I just started this new gig as a hospital chaplain here in the Chicagoland area. I am an intern, which means I am still a student, but my learning is not in a classroom. It's in getting thrown in and sinking or swimming--learning from success and failure.
Last Thursday our hospital took three of the Northern Illinois shooting victims. This was baptism by fire as they say. I stood in the swirling activity of the ER waiting for the helicopters to arrive with the victims. As I waited I imagined what I might see or be asked to do. And I started reflecting...
As I reflect on my learning from last week I am struck by the repetitive nature of my learning. The past week has been a time of revisiting my woundedness. I suppose there are things in everyone’s lives that despite our best efforts at self-knowledge and self-awareness, still rise up and sting us.
I had one of those weeks. Feeling like I had fallen back into negative patterns of thinking and acting. This was incredibly discouraging for me. I have achieved so much healing. It was strange. Things were bugging me, but it all felt superficial. Like I was “acting” at being bugged--cognitively I knew it was not how I was really thinking or feeling. Once again I was in a wrestling match with myself, having to free myself and throw off all that entangles.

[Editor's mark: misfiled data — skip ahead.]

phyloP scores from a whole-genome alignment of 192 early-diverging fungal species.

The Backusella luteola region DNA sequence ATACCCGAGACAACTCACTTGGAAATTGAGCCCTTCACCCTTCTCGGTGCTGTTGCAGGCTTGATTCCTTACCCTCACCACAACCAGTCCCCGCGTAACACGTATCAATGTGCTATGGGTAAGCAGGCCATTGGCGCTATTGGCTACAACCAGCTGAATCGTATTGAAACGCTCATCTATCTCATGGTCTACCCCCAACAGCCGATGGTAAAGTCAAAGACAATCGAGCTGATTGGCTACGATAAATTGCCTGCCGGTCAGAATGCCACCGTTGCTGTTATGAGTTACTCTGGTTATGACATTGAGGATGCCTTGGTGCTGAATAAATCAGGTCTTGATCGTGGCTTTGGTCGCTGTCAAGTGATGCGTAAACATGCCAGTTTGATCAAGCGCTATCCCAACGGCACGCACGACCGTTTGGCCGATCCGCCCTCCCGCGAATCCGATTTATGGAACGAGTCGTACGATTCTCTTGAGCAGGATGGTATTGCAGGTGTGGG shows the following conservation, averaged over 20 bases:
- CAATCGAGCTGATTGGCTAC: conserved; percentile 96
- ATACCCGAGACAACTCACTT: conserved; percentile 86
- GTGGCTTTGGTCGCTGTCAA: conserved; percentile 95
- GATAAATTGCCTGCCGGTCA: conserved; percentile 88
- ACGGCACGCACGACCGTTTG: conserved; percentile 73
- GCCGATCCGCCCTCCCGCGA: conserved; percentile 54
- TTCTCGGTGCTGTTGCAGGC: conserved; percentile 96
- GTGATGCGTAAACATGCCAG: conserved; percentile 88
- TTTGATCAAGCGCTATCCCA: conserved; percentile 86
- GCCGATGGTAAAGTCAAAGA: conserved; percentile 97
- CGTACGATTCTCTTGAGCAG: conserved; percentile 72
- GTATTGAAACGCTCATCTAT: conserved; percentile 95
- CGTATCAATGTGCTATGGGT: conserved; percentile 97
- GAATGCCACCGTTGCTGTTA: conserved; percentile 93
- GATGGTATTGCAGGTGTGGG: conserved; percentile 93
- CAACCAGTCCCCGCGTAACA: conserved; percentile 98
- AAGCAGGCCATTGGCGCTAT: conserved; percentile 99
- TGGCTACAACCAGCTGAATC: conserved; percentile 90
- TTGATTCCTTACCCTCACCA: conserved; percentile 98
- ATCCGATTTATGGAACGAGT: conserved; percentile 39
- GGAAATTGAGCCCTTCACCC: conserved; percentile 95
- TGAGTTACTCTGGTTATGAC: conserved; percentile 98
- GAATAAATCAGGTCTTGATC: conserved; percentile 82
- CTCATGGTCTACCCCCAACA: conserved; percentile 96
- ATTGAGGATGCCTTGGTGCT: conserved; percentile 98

I found myself revisiting my woundedness, failures and humiliations. And once again I was reminding myself there is no shame in the journey--despite the opinions of others. I talked and processed a great deal this week. It was a week of being tired. Tired of these same issues. Tired of talking about it. Tired of the same lessons. It was a week of feeling vulnerable and exposed. A week of re-accepting this is our proper stance before God.
God is merciful. Today, when He speaks to me, I bounce back in days instead of years. Today when He tries to stop me, I hear Him. He says to me, “I have chosen a better road for you. Do not deviate. Stay on the one I have for you.”
And Thursday night, when the NIU victims came into our doors, I stood calmly and confidently outside that trauma room. I knew there was no coincidence with what I had been through the past week and what was about to transpire that evening. I thought about Nouwen's classic book, The Wounded Healer, and I got it. God needed me acutely aware of my weakness and vulnerability so I could minister to others out of that place deep within me.
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